Hi, I’m Erin
I’m Erin Kerber, your LCA International Mission Malaysia Program Officer. I’m here to help you and encourage you to join God’s mission in Malaysia.
The people of Malaysia are unevenly distributed between Peninsular and East Malaysia, with the vast majority living in Peninsular Malaysia. The population shows great ethnic, linguistic, cultural, and religious diversity. Within this diversity, a significant distinction is made for administrative purposes between indigenous peoples (including Malays), and immigrant populations (primarily Chinese and South Asians). The Malays constitute about half of the country’s total population, they are politically the most powerful group, and, on the peninsula, they are numerically dominant. Unlike the other ethnic groups of Malaysia, Malays are officially defined in part by their adherence to a specific religion, Islam. I’m meeting people who have hope for God’s kingdom to be spread in Malaysia, amongst the majority Muslim community. I’d love to visit your congregation, school or group to discuss ways you can partner with our Lutheran friends in Malaysia.
The ancestors of the people that now inhabit the Malaysian peninsula first migrated to the area between 2500 and 1500 B.C. Those living in the coastal regions had early contact with the Chinese and Indians; seafaring traders from India brought with them Hinduism, which was blended with the local animist beliefs. As Muslims conquered India, they spread the religion of Islam to Malaysia. In the 15th century, Islam acquired a firm hold on the region when the Hindu ruler of the powerful city-state of Malacca, Parameswara Dewa Shah, converted to Islam.
The independent state of Malaysia came into existence on Sept. 16, 1963, as a federation of Malaya, Singapore, Sabah (North Borneo), and Sarawak. In 1965, Singapore withdrew from the federation to become a separate nation. Since 1966, the 11 states of former Malaya have been known as West Malaysia, and Sabah and Sarawak as East Malaysia.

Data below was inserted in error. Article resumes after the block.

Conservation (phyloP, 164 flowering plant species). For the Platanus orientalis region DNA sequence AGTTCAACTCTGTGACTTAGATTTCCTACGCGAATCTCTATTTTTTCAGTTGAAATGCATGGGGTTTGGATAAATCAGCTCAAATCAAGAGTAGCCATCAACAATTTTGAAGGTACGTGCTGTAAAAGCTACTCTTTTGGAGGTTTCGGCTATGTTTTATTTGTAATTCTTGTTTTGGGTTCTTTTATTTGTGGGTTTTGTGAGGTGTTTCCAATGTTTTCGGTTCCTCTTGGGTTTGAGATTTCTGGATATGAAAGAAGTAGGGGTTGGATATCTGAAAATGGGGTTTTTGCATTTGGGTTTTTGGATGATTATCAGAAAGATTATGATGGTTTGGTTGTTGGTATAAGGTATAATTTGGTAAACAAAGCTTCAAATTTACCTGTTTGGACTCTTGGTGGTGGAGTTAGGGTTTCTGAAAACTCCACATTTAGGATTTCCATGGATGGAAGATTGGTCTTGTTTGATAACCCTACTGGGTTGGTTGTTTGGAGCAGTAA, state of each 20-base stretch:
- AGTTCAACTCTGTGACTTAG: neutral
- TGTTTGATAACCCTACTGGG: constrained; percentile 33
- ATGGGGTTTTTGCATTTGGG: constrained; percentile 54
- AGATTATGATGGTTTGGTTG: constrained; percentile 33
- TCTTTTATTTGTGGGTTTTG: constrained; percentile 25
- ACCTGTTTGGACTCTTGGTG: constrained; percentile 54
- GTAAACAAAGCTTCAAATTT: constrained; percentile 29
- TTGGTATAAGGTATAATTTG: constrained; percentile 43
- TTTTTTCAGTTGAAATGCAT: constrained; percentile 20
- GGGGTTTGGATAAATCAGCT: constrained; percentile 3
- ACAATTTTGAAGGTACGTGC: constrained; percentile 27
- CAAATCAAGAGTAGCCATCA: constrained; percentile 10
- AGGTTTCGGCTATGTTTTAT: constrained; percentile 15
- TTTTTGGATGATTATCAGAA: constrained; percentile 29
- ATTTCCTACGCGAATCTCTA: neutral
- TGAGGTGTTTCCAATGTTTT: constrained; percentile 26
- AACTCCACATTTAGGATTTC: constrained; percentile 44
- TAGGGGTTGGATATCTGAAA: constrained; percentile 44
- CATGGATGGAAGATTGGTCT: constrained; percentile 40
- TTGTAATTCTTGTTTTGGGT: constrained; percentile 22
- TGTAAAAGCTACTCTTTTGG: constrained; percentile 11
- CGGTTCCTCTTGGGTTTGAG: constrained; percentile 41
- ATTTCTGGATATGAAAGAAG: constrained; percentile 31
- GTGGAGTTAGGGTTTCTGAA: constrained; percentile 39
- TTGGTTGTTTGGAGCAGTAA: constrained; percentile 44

The Lutheran Church of Australia has relationships with Lutheran Churches (LWF affiliations) in West Malaysia (Peninsula) and in East Malaysia (Sabah).
In East Malaysia the LCA has an established relationship and long-term partnership with the Basel Christian Church in Malaysia (BCCM). More recently through the establishment of the Lutheran Study Centre at Seminari Theologica Sabah (STS) (which has been at the request of the Federation of Evangelical Lutheran Churches in Malaysia and Singapore (FELCMS)), this has also opened the door to the establishment of a relationship in Sabah with the Protestant Church in Sabah (PCS).
Projects you can support
- Indigenous youth ministry
- Lutheran Study Centre, Sabah
- Sabah Theological Seminary library support
- Teaching conversation English at one of the four schools in rural Sabah
- Helping in music, literacy, computing skills and English at Jireh Home, Sabah
You already support mission work in Malaysia through your prayers and weekly offerings. But if you would like to work more closely with the Basel Christian Church of Malaysia or the Protestant Church in Sabah, you could talk to Pakenham Lakeside Church, about the blessings of their partnership with the Basel Christian Church of Malaysia and their work with the indigenous people living in the interior.